ISC’s 2020 Annual Report
With great pride, we present ISC’s annual report for 2020. The year was a terrible one in so many ways, but our organization has been fortunate.Read post
As of BIND 9.13 and 9.14, BIND has adopted the “odd-unstable/even-stable” release numbering convention. BIND 9.14 contains new features added during the BIND 9.13 development process. Maintenance on the 9.14 branch will be limited to bug fixes and new feature development will proceed in the unstable 9.15 branch. [BIND-Announcement]
As a result of these changes, you may need to update your configuration to remove options no longer supported.
There are two known configuration issues with this release: this release will not build with “–with-dlopen=no” and
named will not load a configuration with “allow-update” and “allow-update-forwarding” at the global level. Both of these issues will be addressed in 9.14.1.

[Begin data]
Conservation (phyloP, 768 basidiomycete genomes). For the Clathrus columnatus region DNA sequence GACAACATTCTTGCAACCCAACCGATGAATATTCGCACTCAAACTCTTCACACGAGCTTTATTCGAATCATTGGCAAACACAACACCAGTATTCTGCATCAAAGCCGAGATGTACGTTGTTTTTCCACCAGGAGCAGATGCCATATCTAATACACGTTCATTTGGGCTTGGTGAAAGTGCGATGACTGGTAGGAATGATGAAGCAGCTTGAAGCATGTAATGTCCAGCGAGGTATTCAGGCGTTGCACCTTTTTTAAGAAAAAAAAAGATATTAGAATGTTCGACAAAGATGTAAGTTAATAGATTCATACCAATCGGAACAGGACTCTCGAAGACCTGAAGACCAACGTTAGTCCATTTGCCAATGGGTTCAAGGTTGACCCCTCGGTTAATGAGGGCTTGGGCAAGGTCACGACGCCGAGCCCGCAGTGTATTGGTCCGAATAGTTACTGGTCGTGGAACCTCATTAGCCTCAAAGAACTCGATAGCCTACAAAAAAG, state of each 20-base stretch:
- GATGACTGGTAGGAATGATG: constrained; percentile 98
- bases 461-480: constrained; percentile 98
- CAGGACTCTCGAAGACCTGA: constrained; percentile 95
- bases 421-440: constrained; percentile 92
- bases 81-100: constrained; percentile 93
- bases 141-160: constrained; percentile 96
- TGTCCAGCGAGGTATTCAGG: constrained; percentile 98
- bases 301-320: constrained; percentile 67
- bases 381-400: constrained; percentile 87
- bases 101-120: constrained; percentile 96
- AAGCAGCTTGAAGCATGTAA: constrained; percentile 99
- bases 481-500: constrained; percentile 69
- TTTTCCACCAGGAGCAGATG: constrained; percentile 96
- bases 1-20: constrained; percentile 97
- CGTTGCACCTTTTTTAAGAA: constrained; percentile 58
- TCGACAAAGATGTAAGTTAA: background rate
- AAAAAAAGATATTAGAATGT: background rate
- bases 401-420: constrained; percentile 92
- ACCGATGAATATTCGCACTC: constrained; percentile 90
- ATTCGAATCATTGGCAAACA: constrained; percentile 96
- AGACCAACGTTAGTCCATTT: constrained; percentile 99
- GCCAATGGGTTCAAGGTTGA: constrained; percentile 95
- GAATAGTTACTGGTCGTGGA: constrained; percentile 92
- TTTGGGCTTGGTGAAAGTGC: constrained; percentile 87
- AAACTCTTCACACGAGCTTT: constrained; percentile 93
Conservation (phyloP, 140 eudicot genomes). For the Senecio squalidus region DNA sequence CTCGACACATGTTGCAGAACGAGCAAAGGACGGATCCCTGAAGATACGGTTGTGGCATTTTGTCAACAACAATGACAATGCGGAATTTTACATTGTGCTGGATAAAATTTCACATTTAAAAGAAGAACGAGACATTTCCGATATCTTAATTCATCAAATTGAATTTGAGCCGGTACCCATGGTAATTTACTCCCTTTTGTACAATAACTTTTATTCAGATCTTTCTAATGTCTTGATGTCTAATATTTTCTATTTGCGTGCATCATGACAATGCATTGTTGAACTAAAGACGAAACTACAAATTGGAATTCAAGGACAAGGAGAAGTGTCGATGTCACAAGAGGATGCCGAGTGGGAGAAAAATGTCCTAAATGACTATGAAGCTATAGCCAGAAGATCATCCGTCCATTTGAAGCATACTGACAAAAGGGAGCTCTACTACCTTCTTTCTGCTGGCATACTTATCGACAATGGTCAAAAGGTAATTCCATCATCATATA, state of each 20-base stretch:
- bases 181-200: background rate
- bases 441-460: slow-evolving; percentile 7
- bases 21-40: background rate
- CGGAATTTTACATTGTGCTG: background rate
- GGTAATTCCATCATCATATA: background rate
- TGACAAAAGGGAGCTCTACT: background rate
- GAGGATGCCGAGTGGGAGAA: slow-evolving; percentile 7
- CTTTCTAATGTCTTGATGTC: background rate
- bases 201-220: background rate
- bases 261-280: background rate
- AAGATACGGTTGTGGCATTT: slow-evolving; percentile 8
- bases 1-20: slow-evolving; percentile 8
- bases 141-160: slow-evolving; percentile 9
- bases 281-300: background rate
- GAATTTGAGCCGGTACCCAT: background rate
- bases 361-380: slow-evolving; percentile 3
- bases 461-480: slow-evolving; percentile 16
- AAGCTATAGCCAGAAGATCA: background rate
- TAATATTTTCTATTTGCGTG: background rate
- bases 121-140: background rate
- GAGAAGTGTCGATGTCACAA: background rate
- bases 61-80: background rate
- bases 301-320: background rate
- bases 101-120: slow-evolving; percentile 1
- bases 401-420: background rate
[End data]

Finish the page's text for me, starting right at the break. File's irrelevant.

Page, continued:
namedto serve a transferred copy of a zone’s contents without acting as an authority for the zone. This is designed for (and only for) serving a local copy of the DNS root zone. Development of this feature was sponsored by ICANN.
We tested using the current head of each major stable branch currently supported, which includes 9.11, our Extended Support version; 9.12, the stable branch for 2018; and 9.14, the new stable branch for 2019.
The following performance profile was generated using ISC’s PerfLab software (available on GitHub). The zone files and scripts used are also in the PerfLab repository on GitHub. The figures are not a guide for the absolute performance you should expect to see in any specific deployment, but they show significant relative performance improvements in the more recent versions, compared to the BIND 9.11 version.
Comparison of Performance, measured as Queries Per Second, across 3 stable branches of BIND
|Branch||BIND 9.11||BIND 9.12||BIND 9.14|
Performance has improved across the board, for each of the scenarios modeled. The huge jump in performance for the Root Zone is due primarily to the addition of a glue cache. The improvement in the other scenarios is mainly due to refactoring of the network socket code that enabled
named to avoid context-switching (moving processing for a single query/response from one processor to another). Note that you will not observe this improvement if you test with dnsperf, because of some interaction between dnsperf and multi-threading support in BIND.
What's New from ISC